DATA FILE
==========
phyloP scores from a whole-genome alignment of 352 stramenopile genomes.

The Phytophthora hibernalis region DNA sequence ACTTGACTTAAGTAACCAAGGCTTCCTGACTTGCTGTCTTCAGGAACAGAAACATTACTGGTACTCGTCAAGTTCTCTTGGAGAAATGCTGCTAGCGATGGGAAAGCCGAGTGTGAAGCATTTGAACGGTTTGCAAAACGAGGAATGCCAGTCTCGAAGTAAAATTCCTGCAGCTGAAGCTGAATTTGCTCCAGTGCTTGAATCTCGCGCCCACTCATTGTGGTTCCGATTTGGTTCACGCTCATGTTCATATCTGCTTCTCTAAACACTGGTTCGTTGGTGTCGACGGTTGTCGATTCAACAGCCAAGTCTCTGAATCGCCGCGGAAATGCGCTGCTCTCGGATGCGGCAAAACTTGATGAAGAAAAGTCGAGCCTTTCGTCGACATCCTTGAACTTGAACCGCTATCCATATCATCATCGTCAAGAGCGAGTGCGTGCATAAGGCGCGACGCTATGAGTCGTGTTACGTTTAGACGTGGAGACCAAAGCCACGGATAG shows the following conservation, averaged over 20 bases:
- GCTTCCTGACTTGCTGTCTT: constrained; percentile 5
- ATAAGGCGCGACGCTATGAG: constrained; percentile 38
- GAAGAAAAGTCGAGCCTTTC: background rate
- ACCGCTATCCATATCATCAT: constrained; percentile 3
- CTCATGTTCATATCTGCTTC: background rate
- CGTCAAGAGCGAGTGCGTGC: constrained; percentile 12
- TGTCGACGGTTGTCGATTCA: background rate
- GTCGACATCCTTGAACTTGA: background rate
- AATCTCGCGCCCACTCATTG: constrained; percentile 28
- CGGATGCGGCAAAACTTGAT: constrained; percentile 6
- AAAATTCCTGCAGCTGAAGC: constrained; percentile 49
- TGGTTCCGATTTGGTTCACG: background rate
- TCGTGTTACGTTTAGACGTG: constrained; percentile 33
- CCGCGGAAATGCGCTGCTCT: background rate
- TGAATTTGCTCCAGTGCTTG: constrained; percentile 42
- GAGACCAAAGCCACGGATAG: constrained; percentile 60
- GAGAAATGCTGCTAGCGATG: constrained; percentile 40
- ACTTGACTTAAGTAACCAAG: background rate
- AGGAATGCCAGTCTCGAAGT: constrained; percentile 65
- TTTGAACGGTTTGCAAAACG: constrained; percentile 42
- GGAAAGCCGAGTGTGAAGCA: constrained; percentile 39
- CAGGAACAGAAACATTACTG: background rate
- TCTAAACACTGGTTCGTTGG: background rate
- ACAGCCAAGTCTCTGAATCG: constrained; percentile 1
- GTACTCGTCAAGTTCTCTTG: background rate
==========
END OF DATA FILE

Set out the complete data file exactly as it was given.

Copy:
phyloP scores from a whole-genome alignment of 352 stramenopile genomes.

The Phytophthora hibernalis region DNA sequence ACTTGACTTAAGTAACCAAGGCTTCCTGACTTGCTGTCTTCAGGAACAGAAACATTACTGGTACTCGTCAAGTTCTCTTGGAGAAATGCTGCTAGCGATGGGAAAGCCGAGTGTGAAGCATTTGAACGGTTTGCAAAACGAGGAATGCCAGTCTCGAAGTAAAATTCCTGCAGCTGAAGCTGAATTTGCTCCAGTGCTTGAATCTCGCGCCCACTCATTGTGGTTCCGATTTGGTTCACGCTCATGTTCATATCTGCTTCTCTAAACACTGGTTCGTTGGTGTCGACGGTTGTCGATTCAACAGCCAAGTCTCTGAATCGCCGCGGAAATGCGCTGCTCTCGGATGCGGCAAAACTTGATGAAGAAAAGTCGAGCCTTTCGTCGACATCCTTGAACTTGAACCGCTATCCATATCATCATCGTCAAGAGCGAGTGCGTGCATAAGGCGCGACGCTATGAGTCGTGTTACGTTTAGACGTGGAGACCAAAGCCACGGATAG shows the following conservation, averaged over 20 bases:
- GCTTCCTGACTTGCTGTCTT: constrained; percentile 5
- ATAAGGCGCGACGCTATGAG: constrained; percentile 38
- GAAGAAAAGTCGAGCCTTTC: background rate
- ACCGCTATCCATATCATCAT: constrained; percentile 3
- CTCATGTTCATATCTGCTTC: background rate
- CGTCAAGAGCGAGTGCGTGC: constrained; percentile 12
- TGTCGACGGTTGTCGATTCA: background rate
- GTCGACATCCTTGAACTTGA: background rate
- AATCTCGCGCCCACTCATTG: constrained; percentile 28
- CGGATGCGGCAAAACTTGAT: constrained; percentile 6
- AAAATTCCTGCAGCTGAAGC: constrained; percentile 49
- TGGTTCCGATTTGGTTCACG: background rate
- TCGTGTTACGTTTAGACGTG: constrained; percentile 33
- CCGCGGAAATGCGCTGCTCT: background rate
- TGAATTTGCTCCAGTGCTTG: constrained; percentile 42
- GAGACCAAAGCCACGGATAG: constrained; percentile 60
- GAGAAATGCTGCTAGCGATG: constrained; percentile 40
- ACTTGACTTAAGTAACCAAG: background rate
- AGGAATGCCAGTCTCGAAGT: constrained; percentile 65
- TTTGAACGGTTTGCAAAACG: constrained; percentile 42
- GGAAAGCCGAGTGTGAAGCA: constrained; percentile 39
- CAGGAACAGAAACATTACTG: background rate
- TCTAAACACTGGTTCGTTGG: background rate
- ACAGCCAAGTCTCTGAATCG: constrained; percentile 1
- GTACTCGTCAAGTTCTCTTG: background rate